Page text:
The third case cited in Jackson is Bodne v. Austin, 156 Tenn. 366, 2 S.W. 2d 104 (1928), and is factually indistinguishable from Sherman, supra. Here the defendant dentist negligently left part of the root when he extracted the tooth of the plaintiff's wife. Suit was brought nine years later. The court held that the one year statute of limitations for injuries to the person barred the suit, for "the injuries consequent upon defendant's breach of contract or wrongful act began immediately after, or soon after, the operation for the removal of the teeth * * *. The continuation of the illness of plaintiff's wife within the period immediately preceding the commencement of the action was no more than an aggravation of the legal injury already suffered or inflicted." Id. at 371, 2 S.W.2d at 105. In this case, therefore, the Tennessee Supreme Court refused to permit a suit more than one year after the immediate injury resulting from the negligent act because the plaintiff could have sued without waiting for subsequent, more serious injuries. Had there been no immediate injury in Bodne for which an action would lie, the following language in the Court's opinion indicates that the statute of limitations would have commenced to run when the injury first occurred:
* * * when the act is not legally injurious until certain consequences occur, the time [statute of limitations] commences to run from the consequential damage * * *." Id. at 371, 2 S.W.2d at 105, citing Wood on Limitations of Actions.
Applying this reasoning to the case before us, it is clear that in Tennessee the statute of limitations does not begin to run until a plaintiff actually suffers a legal wrong.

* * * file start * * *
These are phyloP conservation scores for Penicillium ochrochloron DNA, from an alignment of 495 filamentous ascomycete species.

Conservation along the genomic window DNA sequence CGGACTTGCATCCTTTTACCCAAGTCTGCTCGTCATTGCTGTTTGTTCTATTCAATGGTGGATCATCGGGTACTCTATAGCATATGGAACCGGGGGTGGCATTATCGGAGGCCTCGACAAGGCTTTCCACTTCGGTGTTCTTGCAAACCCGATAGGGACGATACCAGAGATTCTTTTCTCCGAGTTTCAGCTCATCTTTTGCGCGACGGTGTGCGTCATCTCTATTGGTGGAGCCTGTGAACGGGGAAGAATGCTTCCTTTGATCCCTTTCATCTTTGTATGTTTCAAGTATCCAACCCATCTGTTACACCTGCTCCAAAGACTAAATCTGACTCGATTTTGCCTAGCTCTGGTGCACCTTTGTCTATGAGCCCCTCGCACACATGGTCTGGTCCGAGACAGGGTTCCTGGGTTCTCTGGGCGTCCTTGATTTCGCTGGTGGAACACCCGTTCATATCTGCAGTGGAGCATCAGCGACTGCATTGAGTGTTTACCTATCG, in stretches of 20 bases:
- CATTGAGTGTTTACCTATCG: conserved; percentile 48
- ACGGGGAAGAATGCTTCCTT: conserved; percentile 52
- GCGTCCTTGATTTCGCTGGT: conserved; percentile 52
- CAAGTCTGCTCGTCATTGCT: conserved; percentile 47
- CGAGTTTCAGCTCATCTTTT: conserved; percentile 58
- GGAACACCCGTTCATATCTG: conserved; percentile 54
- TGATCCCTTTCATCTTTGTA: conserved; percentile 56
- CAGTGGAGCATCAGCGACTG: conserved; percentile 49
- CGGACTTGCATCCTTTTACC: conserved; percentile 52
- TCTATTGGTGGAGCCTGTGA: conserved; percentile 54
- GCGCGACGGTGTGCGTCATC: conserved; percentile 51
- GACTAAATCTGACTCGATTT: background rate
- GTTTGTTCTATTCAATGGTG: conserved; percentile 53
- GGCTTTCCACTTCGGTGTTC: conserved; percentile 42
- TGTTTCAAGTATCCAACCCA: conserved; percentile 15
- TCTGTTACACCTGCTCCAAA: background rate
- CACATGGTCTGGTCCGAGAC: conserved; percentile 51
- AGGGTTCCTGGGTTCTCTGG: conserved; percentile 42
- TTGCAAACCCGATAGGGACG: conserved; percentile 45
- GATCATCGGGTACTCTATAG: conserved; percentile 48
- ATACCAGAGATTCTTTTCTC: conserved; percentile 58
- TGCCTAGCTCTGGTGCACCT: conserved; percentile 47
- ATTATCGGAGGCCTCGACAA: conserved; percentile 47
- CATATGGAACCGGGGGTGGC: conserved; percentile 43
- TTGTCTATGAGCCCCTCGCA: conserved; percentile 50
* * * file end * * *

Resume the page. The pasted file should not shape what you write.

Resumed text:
The final case cited in Jackson also involved a cause of action that was maintainable as soon as the alleged breach of warranty occurred. In Hackworth v. Ralston Purina Co., 214 Tenn. 506, 381 S.W.2d 292 (1964), plaintiff purchased allegedly faulty gas heaters sold by one defendant and manufactured by the other. One or more of the heaters supposedly melted and exploded, causing considerable damage to plaintiff's property. The court found that the three year statute of limitations for damages to personal property, T.C.A. § 28-305 (1955), was applicable so as to bar the action which was not brought until more than three years from the date of purchase. The court reasoned that a statute of limitations is designed "to compel the exercise of a right of action within a reasonable time." Id. at 509, 381 S.W.2d at 294. Since in the case at bar the appellant had no cause of action until long after one year had elapsed from the date of the alleged negligent conduct, we conclude that the Tennessee Supreme Court, if confronted with the facts of this case, would not find that the statute of limitations commences to run during the time that the appellant had suffered no injury and had no legal claim against the appellees.
Analogous rulings dealing with the same statute of limitations support this conclusion. In Vaughn v. Terminal Transport Company, 162 F.Supp. 647 (E.D.Tenn.1957), the court held that Tennessee's one year statute of limitations for personal injuries does not begin to run against a third party plaintiff before the filing of the principal action in which the third party plaintiff was the defendant. The court reasoned that the statute of limitations could not have begun to run before the initial suit was filed because the third party defendant's liability was predicated upon the principal defendant's liability to the principal plaintiff. Accord Johnson v. General Motors Corp., 243 F.Supp. 694 (E.D. Tenn.1965). The court refused to allow the statute of limitations to run against the third party plaintiff during the time when there could be no suit against the third party defendant. In the case at bar we are faced with a similar situation and reach the same conclusion. The Tennessee statute of limitations does not run against the appellant during the time that he had no cause of action.